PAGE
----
22 May, Kathmandu, The funding for the highly anticipated Tamakoshi-V Hydropower Project, a renewable energy initiative poised to significantly augment Nepal’s power generation capacity, has been successfully secured.
The Employees’ Provident Fund (EPF) has demonstrated its commitment to sustainable development by investing a substantial amount of Rs 13.74 billion into this venture.
The Tamakoshi-V Project, to be located in the Bigu Rural Municipality of Dolakha, is expected to have an installed capacity of 99.8 megawatts (MW). With the funding secured, the project’s total estimated cost, encompassing construction expenses and the accrued interest during the construction period, is now projected at Rs 21.14 billion.
The remaining funds required for the establishment of the public hydropower programme will be acquired through the issuance of shares to the general public.
The financing structure will consist of 65 per cent debt and 35 per cent equity, facilitating effective financial management throughout the project.
On Sunday, in the presence of Energy, Water Resources, and Irrigation Minister Shakti Bahadur Basnet, a trilateral agreement was signed between Nepal Electricity Authority (NEA), Tamakoshi Hydropower Co Ltd and EPF.
The signing of the agreement was conducted by Kulman Ghising, managing director of NEA, Jitendra Dhital, administrator of the fund, and Binod Bhandari, CEO of the company.
Emphasising the immense potential and necessity of green energy for prosperity and a clean environment in Nepal, Minister Basnet highlighted the ongoing efforts to enhance hydropower production and expand the transmission and distribution infrastructure.
Minister Basnet spoke of the ongoing efforts to enhance domestic consumption and establish a stable market for export of surplus electricity, with the objective of bolstering revenue generation.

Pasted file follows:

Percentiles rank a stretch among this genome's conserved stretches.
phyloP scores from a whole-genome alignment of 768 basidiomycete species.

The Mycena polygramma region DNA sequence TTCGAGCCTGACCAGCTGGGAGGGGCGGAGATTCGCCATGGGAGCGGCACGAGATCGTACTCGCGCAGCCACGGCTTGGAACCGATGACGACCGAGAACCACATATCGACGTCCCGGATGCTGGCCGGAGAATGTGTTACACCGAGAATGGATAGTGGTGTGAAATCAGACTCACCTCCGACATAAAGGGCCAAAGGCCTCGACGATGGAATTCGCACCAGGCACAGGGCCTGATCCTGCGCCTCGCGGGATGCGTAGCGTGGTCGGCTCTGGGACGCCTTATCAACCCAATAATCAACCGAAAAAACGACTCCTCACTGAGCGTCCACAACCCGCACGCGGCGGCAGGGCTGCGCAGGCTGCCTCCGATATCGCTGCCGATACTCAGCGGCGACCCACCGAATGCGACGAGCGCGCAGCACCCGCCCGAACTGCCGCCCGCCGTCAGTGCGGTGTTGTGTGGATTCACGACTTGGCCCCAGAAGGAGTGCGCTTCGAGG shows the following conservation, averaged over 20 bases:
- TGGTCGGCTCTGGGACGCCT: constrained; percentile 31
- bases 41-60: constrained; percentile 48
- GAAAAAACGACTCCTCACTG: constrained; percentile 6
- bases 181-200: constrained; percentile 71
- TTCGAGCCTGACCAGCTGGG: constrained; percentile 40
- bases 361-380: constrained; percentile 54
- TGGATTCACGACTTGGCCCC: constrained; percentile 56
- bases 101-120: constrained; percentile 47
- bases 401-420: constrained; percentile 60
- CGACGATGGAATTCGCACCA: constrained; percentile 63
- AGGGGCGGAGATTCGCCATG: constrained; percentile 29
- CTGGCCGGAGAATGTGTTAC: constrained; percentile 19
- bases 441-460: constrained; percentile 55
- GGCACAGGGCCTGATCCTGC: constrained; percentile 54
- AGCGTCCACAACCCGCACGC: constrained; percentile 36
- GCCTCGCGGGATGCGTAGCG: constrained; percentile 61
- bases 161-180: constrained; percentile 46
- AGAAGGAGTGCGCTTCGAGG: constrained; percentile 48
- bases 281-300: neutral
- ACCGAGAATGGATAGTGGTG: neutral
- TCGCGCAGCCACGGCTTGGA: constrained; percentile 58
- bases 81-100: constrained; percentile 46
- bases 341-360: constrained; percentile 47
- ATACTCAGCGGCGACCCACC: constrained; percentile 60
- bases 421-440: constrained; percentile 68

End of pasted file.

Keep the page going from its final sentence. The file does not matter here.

He underscored the importance of addressing concerns related to project delays and cost overruns, as these factors can impede timely completion and hinder overall development.
“The provision of satisfactory explanations to such inquiries is vital in effectively tackling the challenges that may arise during the project’s construction phase.”
Likewise, NEA MD Ghising said that the electricity generated in Nepal is primarily utilised for domestic consumption, which guarantees a stable and dependable market for the surplus electricity to be exported.
Recognising the significant interest shown by India and Bangladesh in sourcing electricity produced in Nepal, Ghising highlighted the favourable conditions that enable Nepal to secure competitive rates for its electricity sales to these neighbouring countries.
Dhital shared that the EPF has made investments exceeding Rs 40 billion in hydropower projects, collectively accounting for an estimated capacity of 800 megawatts.
He stressed the importance of strict adherence to predetermined timelines and budgets, underscoring the significance of successful project completion as a benchmark for others to follow.
Meanwhile, Bhandari reiterated the commitment to complete the project within a four-year timeframe and highlighted the notable progress being made towards accomplishing this goal.
The Tamakoshi-V cascading project, utilising water released from the upstream Tamakoshi hydropower project with a capacity of 456 megawatts, is designed to maximise electricity generation.
This innovative approach eliminates the necessity of constructing additional structures, such as dams and reservoirs, as seen in the descender area. Consequently, Tamakoshi-V stands out as an appealing project in terms of its resource optimisation and environmental impact.
The construction of essential civil structures is underway to divert the water discharged from the upper Tamakoshi hydropower project to the commencement point of the cascading project. The remaining hydro-mechanical works are pending. The main structures of the project, including an eight-kilometre tunnel, powerhouse, and approximately two kilometres of 220 kV transmission lines, need to be constructed. The selection of construction contractors for project implementation is being carried out through a tender process.
Detailed design and environmental impact assessment (EIA) have already been approved. Approximately 133 ropanis of private land have been acquired for the project.
The project is anticipated to yield an annual electricity production of 490 million units. Upon completion of Rolwaling diversion in Upper Tamakoshi, the electricity generation from the project is projected to increase to 540 million units. The authority and the firm have successfully negotiated an agreement for purchase and sale of electricity generated by project.